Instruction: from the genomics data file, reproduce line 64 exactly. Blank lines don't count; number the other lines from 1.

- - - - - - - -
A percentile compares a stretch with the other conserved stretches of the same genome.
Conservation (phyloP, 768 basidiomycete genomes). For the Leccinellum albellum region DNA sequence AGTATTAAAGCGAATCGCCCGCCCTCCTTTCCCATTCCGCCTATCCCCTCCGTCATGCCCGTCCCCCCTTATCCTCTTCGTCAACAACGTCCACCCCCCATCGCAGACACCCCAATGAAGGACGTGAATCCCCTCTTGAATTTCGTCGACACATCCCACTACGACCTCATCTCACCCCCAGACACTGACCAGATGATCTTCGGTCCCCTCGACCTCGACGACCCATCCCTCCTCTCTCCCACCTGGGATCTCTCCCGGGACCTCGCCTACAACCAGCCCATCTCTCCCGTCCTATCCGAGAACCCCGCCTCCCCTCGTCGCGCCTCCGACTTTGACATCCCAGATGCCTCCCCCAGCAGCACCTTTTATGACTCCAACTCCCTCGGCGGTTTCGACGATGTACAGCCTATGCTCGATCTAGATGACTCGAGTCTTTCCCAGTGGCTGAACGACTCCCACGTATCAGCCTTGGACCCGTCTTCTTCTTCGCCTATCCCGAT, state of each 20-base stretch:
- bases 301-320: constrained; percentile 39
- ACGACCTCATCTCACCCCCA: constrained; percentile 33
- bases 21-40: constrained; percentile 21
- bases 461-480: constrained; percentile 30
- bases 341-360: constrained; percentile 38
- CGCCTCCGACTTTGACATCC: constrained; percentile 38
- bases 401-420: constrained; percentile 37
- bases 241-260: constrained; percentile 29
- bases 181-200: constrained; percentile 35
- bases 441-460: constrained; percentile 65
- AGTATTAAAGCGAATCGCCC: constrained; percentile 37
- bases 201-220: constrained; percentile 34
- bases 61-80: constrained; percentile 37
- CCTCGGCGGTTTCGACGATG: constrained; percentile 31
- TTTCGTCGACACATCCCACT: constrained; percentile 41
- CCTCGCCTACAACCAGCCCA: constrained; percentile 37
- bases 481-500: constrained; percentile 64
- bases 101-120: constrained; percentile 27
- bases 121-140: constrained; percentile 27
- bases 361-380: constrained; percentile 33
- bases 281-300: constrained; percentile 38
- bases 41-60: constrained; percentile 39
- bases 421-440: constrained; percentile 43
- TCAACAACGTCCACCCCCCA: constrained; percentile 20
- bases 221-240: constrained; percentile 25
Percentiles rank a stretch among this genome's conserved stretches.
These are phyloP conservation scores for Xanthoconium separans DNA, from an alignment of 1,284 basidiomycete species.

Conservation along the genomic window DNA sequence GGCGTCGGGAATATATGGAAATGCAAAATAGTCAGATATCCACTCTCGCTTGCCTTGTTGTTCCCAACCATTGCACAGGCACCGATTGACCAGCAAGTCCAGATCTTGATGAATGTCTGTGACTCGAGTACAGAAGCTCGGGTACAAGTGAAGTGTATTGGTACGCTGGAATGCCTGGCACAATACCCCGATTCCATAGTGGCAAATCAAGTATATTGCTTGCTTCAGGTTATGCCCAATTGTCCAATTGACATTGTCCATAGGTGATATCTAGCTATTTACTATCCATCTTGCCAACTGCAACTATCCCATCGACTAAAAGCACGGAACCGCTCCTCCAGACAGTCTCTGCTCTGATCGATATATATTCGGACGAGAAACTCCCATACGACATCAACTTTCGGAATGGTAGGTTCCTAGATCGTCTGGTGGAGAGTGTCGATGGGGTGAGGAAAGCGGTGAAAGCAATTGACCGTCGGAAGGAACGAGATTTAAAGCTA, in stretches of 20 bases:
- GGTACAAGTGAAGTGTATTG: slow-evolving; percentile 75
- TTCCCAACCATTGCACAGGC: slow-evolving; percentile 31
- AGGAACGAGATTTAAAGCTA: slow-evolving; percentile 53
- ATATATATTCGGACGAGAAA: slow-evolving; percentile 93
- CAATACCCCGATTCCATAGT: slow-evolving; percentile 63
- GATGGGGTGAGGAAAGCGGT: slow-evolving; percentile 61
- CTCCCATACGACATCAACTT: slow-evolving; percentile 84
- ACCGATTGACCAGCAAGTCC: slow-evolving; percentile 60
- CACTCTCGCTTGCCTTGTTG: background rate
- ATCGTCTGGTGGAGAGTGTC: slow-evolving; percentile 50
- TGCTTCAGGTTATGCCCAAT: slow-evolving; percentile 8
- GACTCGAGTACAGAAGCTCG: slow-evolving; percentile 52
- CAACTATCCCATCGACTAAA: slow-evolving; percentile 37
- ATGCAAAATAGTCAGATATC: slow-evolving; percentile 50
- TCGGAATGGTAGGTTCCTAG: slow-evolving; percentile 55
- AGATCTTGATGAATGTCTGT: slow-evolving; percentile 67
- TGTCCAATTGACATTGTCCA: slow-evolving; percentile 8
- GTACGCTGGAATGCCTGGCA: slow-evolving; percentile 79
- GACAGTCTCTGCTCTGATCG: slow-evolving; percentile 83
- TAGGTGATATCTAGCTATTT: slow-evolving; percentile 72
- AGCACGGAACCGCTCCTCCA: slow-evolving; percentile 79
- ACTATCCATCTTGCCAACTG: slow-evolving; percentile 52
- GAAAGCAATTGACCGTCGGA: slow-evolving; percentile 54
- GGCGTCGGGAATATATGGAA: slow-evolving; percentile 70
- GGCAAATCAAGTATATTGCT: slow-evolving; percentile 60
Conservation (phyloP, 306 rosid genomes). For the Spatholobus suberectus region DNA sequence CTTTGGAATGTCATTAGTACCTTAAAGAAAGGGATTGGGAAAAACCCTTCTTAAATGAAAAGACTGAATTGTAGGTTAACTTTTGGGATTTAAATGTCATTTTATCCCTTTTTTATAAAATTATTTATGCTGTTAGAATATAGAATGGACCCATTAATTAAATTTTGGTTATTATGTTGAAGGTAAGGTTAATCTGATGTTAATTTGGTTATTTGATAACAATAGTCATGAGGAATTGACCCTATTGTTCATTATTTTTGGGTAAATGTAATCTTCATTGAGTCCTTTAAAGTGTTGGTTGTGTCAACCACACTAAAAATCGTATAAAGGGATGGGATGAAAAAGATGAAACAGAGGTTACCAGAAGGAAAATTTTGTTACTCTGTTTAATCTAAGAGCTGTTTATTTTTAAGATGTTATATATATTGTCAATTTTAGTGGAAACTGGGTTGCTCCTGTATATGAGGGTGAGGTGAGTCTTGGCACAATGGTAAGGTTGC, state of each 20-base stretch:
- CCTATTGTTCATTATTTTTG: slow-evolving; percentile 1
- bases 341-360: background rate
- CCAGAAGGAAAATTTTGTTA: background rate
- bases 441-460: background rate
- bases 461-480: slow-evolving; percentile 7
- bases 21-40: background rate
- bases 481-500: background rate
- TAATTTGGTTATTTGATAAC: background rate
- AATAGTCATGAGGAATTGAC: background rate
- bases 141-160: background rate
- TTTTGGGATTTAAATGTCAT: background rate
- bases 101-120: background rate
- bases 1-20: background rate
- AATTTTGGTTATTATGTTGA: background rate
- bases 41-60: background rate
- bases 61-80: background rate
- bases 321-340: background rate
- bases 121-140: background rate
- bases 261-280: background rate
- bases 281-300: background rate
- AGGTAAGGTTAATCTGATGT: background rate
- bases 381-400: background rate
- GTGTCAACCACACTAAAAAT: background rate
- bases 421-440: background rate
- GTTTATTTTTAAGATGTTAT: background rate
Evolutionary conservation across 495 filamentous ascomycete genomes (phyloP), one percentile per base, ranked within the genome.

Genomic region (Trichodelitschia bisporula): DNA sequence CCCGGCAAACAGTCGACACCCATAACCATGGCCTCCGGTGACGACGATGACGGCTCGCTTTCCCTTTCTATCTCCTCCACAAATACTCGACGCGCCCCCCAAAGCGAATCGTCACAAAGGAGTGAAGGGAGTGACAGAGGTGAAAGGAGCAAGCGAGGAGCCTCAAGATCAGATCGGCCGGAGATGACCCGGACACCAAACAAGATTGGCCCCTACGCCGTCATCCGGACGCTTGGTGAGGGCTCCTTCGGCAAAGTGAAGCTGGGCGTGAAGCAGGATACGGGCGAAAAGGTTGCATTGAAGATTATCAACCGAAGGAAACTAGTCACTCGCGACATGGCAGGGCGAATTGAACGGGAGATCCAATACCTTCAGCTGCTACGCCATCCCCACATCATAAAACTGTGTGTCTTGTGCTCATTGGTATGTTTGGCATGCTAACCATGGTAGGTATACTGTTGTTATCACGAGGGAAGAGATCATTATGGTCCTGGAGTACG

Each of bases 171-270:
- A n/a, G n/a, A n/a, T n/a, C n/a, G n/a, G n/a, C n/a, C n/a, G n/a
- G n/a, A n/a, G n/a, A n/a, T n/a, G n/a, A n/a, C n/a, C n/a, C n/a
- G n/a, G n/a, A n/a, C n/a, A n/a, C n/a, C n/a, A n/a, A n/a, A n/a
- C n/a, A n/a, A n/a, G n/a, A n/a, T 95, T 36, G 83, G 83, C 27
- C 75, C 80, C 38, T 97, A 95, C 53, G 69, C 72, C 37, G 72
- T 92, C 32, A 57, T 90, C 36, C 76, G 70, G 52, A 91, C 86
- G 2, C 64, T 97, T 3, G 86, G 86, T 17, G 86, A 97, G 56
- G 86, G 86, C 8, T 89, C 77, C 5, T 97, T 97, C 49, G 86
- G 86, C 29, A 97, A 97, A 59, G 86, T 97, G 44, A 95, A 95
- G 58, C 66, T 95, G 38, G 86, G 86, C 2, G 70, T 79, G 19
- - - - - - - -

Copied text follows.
- TAATTTGGTTATTTGATAAC: background rate